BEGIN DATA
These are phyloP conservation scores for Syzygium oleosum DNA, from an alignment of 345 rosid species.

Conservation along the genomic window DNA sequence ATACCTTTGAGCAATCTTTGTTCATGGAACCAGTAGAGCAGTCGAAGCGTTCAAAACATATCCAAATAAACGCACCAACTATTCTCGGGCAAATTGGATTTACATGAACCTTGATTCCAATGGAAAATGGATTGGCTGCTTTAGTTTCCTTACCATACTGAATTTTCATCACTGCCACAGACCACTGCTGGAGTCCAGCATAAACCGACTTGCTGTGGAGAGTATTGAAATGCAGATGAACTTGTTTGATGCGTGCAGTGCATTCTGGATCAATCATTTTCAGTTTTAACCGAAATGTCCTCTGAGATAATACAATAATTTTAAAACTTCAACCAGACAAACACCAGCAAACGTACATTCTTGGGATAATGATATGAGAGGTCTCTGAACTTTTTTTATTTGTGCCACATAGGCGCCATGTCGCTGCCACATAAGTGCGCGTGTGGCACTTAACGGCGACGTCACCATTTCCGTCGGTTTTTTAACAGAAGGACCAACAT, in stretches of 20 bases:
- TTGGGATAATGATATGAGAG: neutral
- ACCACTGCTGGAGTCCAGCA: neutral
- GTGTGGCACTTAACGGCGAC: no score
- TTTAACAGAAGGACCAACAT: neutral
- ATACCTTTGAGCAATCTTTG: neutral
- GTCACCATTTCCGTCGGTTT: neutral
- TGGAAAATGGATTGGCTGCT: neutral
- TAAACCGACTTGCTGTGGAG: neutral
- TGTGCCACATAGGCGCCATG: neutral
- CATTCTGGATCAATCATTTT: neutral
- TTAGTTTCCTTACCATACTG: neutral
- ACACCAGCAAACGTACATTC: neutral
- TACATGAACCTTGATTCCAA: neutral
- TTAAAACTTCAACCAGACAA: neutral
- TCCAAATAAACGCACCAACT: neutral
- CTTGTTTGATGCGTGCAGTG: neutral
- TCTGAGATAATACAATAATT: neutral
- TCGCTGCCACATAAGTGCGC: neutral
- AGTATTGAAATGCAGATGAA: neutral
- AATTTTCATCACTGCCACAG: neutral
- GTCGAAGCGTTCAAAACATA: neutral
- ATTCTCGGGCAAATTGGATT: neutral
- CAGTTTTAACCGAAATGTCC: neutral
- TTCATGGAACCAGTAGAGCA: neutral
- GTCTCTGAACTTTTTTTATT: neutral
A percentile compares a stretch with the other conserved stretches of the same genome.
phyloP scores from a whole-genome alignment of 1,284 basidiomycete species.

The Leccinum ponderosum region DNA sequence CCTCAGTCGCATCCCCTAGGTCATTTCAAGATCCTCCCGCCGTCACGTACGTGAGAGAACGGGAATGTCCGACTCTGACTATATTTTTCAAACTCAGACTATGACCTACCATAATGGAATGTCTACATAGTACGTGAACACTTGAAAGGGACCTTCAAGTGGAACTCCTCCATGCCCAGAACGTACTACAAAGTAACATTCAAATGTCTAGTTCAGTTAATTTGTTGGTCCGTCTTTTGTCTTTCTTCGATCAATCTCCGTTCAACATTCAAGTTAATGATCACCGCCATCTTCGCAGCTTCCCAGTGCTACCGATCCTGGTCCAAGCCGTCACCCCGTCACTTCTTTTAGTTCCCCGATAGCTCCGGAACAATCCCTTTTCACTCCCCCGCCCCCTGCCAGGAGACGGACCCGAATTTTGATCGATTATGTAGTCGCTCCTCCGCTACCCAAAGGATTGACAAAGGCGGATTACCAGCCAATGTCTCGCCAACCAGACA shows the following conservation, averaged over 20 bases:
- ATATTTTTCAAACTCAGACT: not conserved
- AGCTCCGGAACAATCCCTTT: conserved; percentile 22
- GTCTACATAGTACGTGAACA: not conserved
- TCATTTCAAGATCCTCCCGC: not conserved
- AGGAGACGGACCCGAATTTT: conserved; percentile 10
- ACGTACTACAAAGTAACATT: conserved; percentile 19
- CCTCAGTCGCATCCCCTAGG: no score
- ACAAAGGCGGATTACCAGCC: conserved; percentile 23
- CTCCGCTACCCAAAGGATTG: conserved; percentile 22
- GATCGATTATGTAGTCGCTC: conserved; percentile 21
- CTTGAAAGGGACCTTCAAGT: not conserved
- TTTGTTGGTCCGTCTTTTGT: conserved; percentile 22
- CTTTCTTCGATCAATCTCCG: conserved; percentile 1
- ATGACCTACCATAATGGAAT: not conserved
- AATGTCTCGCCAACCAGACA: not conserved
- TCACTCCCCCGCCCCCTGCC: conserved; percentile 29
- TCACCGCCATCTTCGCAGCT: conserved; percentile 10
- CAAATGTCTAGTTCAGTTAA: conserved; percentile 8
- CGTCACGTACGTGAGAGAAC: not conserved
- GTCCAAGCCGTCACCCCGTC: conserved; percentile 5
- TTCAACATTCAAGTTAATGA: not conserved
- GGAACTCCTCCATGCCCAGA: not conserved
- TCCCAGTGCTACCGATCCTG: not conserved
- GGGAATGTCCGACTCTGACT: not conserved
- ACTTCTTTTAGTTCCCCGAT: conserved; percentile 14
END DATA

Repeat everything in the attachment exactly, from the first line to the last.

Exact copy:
These are phyloP conservation scores for Syzygium oleosum DNA, from an alignment of 345 rosid species.

Conservation along the genomic window DNA sequence ATACCTTTGAGCAATCTTTGTTCATGGAACCAGTAGAGCAGTCGAAGCGTTCAAAACATATCCAAATAAACGCACCAACTATTCTCGGGCAAATTGGATTTACATGAACCTTGATTCCAATGGAAAATGGATTGGCTGCTTTAGTTTCCTTACCATACTGAATTTTCATCACTGCCACAGACCACTGCTGGAGTCCAGCATAAACCGACTTGCTGTGGAGAGTATTGAAATGCAGATGAACTTGTTTGATGCGTGCAGTGCATTCTGGATCAATCATTTTCAGTTTTAACCGAAATGTCCTCTGAGATAATACAATAATTTTAAAACTTCAACCAGACAAACACCAGCAAACGTACATTCTTGGGATAATGATATGAGAGGTCTCTGAACTTTTTTTATTTGTGCCACATAGGCGCCATGTCGCTGCCACATAAGTGCGCGTGTGGCACTTAACGGCGACGTCACCATTTCCGTCGGTTTTTTAACAGAAGGACCAACAT, in stretches of 20 bases:
- TTGGGATAATGATATGAGAG: neutral
- ACCACTGCTGGAGTCCAGCA: neutral
- GTGTGGCACTTAACGGCGAC: no score
- TTTAACAGAAGGACCAACAT: neutral
- ATACCTTTGAGCAATCTTTG: neutral
- GTCACCATTTCCGTCGGTTT: neutral
- TGGAAAATGGATTGGCTGCT: neutral
- TAAACCGACTTGCTGTGGAG: neutral
- TGTGCCACATAGGCGCCATG: neutral
- CATTCTGGATCAATCATTTT: neutral
- TTAGTTTCCTTACCATACTG: neutral
- ACACCAGCAAACGTACATTC: neutral
- TACATGAACCTTGATTCCAA: neutral
- TTAAAACTTCAACCAGACAA: neutral
- TCCAAATAAACGCACCAACT: neutral
- CTTGTTTGATGCGTGCAGTG: neutral
- TCTGAGATAATACAATAATT: neutral
- TCGCTGCCACATAAGTGCGC: neutral
- AGTATTGAAATGCAGATGAA: neutral
- AATTTTCATCACTGCCACAG: neutral
- GTCGAAGCGTTCAAAACATA: neutral
- ATTCTCGGGCAAATTGGATT: neutral
- CAGTTTTAACCGAAATGTCC: neutral
- TTCATGGAACCAGTAGAGCA: neutral
- GTCTCTGAACTTTTTTTATT: neutral
A percentile compares a stretch with the other conserved stretches of the same genome.
phyloP scores from a whole-genome alignment of 1,284 basidiomycete species.

The Leccinum ponderosum region DNA sequence CCTCAGTCGCATCCCCTAGGTCATTTCAAGATCCTCCCGCCGTCACGTACGTGAGAGAACGGGAATGTCCGACTCTGACTATATTTTTCAAACTCAGACTATGACCTACCATAATGGAATGTCTACATAGTACGTGAACACTTGAAAGGGACCTTCAAGTGGAACTCCTCCATGCCCAGAACGTACTACAAAGTAACATTCAAATGTCTAGTTCAGTTAATTTGTTGGTCCGTCTTTTGTCTTTCTTCGATCAATCTCCGTTCAACATTCAAGTTAATGATCACCGCCATCTTCGCAGCTTCCCAGTGCTACCGATCCTGGTCCAAGCCGTCACCCCGTCACTTCTTTTAGTTCCCCGATAGCTCCGGAACAATCCCTTTTCACTCCCCCGCCCCCTGCCAGGAGACGGACCCGAATTTTGATCGATTATGTAGTCGCTCCTCCGCTACCCAAAGGATTGACAAAGGCGGATTACCAGCCAATGTCTCGCCAACCAGACA shows the following conservation, averaged over 20 bases:
- ATATTTTTCAAACTCAGACT: not conserved
- AGCTCCGGAACAATCCCTTT: conserved; percentile 22
- GTCTACATAGTACGTGAACA: not conserved
- TCATTTCAAGATCCTCCCGC: not conserved
- AGGAGACGGACCCGAATTTT: conserved; percentile 10
- ACGTACTACAAAGTAACATT: conserved; percentile 19
- CCTCAGTCGCATCCCCTAGG: no score
- ACAAAGGCGGATTACCAGCC: conserved; percentile 23
- CTCCGCTACCCAAAGGATTG: conserved; percentile 22
- GATCGATTATGTAGTCGCTC: conserved; percentile 21
- CTTGAAAGGGACCTTCAAGT: not conserved
- TTTGTTGGTCCGTCTTTTGT: conserved; percentile 22
- CTTTCTTCGATCAATCTCCG: conserved; percentile 1
- ATGACCTACCATAATGGAAT: not conserved
- AATGTCTCGCCAACCAGACA: not conserved
- TCACTCCCCCGCCCCCTGCC: conserved; percentile 29
- TCACCGCCATCTTCGCAGCT: conserved; percentile 10
- CAAATGTCTAGTTCAGTTAA: conserved; percentile 8
- CGTCACGTACGTGAGAGAAC: not conserved
- GTCCAAGCCGTCACCCCGTC: conserved; percentile 5
- TTCAACATTCAAGTTAATGA: not conserved
- GGAACTCCTCCATGCCCAGA: not conserved
- TCCCAGTGCTACCGATCCTG: not conserved
- GGGAATGTCCGACTCTGACT: not conserved
- ACTTCTTTTAGTTCCCCGAT: conserved; percentile 14